You guys always leave off the part where the business owner’s right you defend entails the use of taxpayer-funded government goons to expel black people forcibly. I don’t want my tax money paying to enforce segregation. Yes, your priorities are messed up, and no they are justifiable on grounds antigovernment or pro-liberty.

                    9. I think it’s OK to use government guns to enforce freedom of association, yes.

                      I don’t want my tax money paying to enforce segregation.

                      I am coming over to live at your place. You can’t call the police and “segregate” me from your residence, either.

                    10. A private residence and a business that caters to the public are two different things.

                      Government guns enforcing racial segregation at businesses that cater to the public is not freedom of association, it’s racists using government to enforce segregation. As a taxpayer I have every right to object to that.

                      Perhaps the racist business owner has to sacrifice some freedom of association. Oh well, he should have thought about that before he chose to racially discriminate and contribute to a much greater loss of freedom for others.

                    11. Government guns enforcing racial segregation at businesses that cater to the public is not freedom of association, it’s racists using government to enforce segregation. As a taxpayer I have every right to object to that.

                      I assume that means that you don’t believe in gay clubs, black after-hours bars, safe spaces just for women, etc.?

                    12. I believe there is a distinction between private clubs and businesses that cater to the public.

                    13. I believe there is a distinction between private clubs and businesses that cater to the public.

                      One you are making up as you go along, you mean.

                    14. Please describe those distinctions.

                      A private business doesn’t cater to the public, it caters to customers and just like a private residence has the right to refuse customers it does not want. Only public services cater to the public and must be open to all citizens and/or residents depending on the laws that created it. Private property ceases to be private if the state can dictate the terms of its use.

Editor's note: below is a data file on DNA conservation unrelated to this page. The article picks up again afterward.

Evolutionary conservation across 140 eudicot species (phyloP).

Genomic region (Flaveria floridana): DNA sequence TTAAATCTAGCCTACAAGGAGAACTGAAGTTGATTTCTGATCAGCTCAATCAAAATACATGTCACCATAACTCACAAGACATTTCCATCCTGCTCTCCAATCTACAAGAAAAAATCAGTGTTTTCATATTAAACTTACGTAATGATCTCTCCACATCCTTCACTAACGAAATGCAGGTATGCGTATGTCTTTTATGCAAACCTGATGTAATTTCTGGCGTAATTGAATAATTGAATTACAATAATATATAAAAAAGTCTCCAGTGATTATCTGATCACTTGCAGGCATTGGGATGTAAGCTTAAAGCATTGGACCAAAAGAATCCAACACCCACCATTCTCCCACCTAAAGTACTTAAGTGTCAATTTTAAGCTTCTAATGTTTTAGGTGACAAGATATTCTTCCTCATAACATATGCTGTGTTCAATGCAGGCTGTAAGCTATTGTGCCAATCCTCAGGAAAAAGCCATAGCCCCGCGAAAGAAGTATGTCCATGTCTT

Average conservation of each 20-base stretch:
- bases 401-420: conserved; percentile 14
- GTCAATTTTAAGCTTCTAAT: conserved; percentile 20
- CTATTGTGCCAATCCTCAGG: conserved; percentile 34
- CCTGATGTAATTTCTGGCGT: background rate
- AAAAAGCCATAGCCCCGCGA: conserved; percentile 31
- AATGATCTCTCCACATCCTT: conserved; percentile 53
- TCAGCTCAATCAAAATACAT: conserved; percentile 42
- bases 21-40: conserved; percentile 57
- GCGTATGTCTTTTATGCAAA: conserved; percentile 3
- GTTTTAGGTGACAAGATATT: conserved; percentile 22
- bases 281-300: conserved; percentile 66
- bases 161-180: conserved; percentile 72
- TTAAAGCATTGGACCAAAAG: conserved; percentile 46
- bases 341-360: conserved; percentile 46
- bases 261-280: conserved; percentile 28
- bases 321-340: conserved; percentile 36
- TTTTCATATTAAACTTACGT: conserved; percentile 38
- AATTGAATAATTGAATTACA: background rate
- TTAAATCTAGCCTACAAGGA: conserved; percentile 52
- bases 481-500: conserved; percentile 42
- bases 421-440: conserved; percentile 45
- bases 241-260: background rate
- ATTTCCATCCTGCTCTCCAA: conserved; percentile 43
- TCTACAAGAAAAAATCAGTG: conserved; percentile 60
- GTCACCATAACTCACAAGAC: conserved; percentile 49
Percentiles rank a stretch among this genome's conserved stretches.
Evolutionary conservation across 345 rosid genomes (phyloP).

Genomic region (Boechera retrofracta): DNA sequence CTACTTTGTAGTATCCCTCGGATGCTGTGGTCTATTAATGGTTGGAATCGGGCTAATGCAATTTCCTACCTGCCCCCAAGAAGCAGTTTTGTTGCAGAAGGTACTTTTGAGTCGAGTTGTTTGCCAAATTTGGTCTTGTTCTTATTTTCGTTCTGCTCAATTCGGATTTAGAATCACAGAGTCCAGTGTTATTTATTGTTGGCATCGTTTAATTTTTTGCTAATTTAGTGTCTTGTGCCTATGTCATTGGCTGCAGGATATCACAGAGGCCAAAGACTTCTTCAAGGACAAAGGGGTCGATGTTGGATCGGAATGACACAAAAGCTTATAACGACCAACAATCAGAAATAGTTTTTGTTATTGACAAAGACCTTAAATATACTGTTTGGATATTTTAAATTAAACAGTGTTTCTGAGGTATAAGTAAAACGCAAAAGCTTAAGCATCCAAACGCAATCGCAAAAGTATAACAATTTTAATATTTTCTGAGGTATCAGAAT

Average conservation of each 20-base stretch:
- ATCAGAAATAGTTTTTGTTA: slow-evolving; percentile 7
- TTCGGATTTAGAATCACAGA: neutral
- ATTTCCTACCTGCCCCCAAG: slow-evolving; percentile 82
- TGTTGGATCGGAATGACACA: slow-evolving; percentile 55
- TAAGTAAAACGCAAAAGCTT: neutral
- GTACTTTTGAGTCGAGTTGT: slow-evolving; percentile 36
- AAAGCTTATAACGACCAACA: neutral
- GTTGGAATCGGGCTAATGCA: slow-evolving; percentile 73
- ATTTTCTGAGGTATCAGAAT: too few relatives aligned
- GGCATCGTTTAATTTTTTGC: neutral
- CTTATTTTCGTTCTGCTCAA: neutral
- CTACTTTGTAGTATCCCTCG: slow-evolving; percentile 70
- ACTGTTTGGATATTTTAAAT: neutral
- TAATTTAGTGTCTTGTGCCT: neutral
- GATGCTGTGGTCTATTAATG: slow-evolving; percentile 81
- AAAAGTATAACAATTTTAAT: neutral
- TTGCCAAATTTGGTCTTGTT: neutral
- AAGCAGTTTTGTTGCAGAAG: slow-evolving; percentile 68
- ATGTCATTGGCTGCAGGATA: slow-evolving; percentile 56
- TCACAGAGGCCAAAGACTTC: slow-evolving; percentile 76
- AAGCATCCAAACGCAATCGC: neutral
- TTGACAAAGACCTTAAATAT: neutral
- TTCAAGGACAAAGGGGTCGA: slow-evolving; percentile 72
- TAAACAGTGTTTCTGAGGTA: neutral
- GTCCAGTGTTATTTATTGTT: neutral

15. A private residence and a business that caters to the public are two different things.

                      Businesses, like residences, are private, too. So it was a private business that caters to the White public. Despicable, indeed. But that is the right of the business owner.

                    16. Local and state governments restricted Woolworths’ right to allow blacks to eat at their lunch counters. So libertarians would take issue, not with Woolworths but with those laws that prohibit a private business from accepting customers it wants to accept. It was Woolworths’ rights that were violated, not the black potential customers. Now when we talk about public schools, that’s something different. All citizens should be treated equally by the state. And yet you want more state, Tony. Who is more racist in 2012? The redneck who hates all black people because one yelled at the movie screen or your precious federal government that disproportionately arrests and prosecutes blacks for drug possession?

                    17. I do not support our drug policies and think they are racist.

                      I’m not gonna become an anarchist because there are bad laws.

                    18. You don’t have to be an anarchist, but you can recognize that a law existing for the sake of having laws is stupid. You could be a libertarian if you just recognized the right to one’s personal property. That includes a business you may own just the same as a house you may own.

                    19. There is no moral superiority in favoring government guns to protect property but not to protect people from starvation.

                      There is no moral superiority in using government to protect the luxuries of the rich but not the needs of the poor.

                    20. Government has a legitimate role in stopping theft. It has no role in feeding people because to do so it must first steal from others.

                    21. It has to “steal” from others to stop theft too. Police are paid by tax dollars are they not?

                    22. You’re wrong on woolworths. It was company policy even where the law did not force it.

                    23. You’re a moral monster because you think it’s OK for government guns to be used to enforce a business owner’s racial prejudice, but not to enforce a citizen’s right to participate in the commerce of his community.

                      So as a citizen who has a “right to participate in the commerce of his community” I am justified in having government force you to buy my products and at my price, whether you wish to do so or not. Figures.

    3. MLK’s legacy is problematic for libertarians because he wasn’t a libertarian? I am not sure where you were aiming, but “missing it by a country mile” is a generous description of where you landed.

      1. “because he wasn’t a libertarian?”

        How about “because central components of his campaign were and are opposed by libertarians?”

        Closer? Cuz that’s what I originally said…

        1. How about “because central components of his campaign were and are opposed by libertarians?

          So what? Not everything MLK did is to be embraced just because he was struck down and turned into a modern-day saint.

          1. “On the one hand, sure, libertarianism would have no problem with much of his non-violent marches and boycotts and could oppose much of the state-instigated parts of Jim Crow”